Real Estate

The Cheapest Way Real Estate Clients Can Tap Into New Home Equity

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For most Americans, their home equity is their most valuable asset. Nevertheless, due to soaring inflation, runaway prices for goods and services, plus the huge increase in interest rates, many Americans are now finding themselves in financial straits. When a homeowner is faced with tapping into their equity to meet a financial emergency, the question is: Which option will be the least expensive?

Here are the primary options available to homeowners who have no other option but to tap into the equity in their home.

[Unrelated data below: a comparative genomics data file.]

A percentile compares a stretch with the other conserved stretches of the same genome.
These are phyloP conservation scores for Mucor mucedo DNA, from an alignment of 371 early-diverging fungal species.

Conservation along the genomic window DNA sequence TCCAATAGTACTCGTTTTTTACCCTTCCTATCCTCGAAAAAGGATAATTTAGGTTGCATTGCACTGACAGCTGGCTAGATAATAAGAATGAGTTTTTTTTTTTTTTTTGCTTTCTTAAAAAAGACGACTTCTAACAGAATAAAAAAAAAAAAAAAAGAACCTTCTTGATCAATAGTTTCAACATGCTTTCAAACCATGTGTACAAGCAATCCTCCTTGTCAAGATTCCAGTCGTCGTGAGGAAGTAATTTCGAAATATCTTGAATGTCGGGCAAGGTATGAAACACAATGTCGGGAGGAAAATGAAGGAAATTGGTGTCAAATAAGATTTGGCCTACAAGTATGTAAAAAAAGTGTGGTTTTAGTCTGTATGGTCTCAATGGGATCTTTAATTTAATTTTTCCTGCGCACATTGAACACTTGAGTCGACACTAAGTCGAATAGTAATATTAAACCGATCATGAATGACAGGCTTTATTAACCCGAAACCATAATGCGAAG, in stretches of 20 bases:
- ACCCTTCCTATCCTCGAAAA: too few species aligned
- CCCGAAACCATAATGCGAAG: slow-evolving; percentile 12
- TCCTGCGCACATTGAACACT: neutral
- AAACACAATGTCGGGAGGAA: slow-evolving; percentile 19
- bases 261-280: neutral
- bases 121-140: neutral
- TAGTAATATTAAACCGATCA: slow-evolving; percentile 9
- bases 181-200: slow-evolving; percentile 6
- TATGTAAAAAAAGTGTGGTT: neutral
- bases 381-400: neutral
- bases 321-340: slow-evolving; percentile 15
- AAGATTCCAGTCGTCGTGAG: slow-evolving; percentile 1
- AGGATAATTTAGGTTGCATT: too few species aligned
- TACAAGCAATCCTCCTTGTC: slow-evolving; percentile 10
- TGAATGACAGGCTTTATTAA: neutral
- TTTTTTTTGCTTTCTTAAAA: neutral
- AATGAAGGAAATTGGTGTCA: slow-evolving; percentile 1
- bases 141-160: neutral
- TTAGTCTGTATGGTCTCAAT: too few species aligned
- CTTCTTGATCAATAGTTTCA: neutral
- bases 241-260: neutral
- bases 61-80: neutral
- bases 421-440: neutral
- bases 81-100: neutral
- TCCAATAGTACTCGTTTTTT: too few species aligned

Sell your home and purchase something smaller

Given today’s market conditions, being forced to sell is the least attractive option. To illustrate this point, on a $600,000 selling price and a $400,000 replacement residence, the closing costs would be approximately $56,000 for the two properties, i.e., 8 percent ($48,000) on the listing side and 2 percent ($8,000) on the purchase. 

Making matters worse, if the current loan on the existing property is $320,000 at 3.5 percent and the homeowner applies for the same loan amount on the $400,000 purchase, their payments increase from $1,437 per month to $1919 per month at today’s 6 percent rate. That’s an extra $5,784 per year plus starting the new amortization table where the lender obtains 50 percent of their interest by the end of year 10. 

Given these numbers, do everything you can as an agent to help sellers keep their homes.

Home equity sharing companies

Did you know that home equity sharing companies allow homeowners to access a portion of their equity in exchange for a portion of their future equity?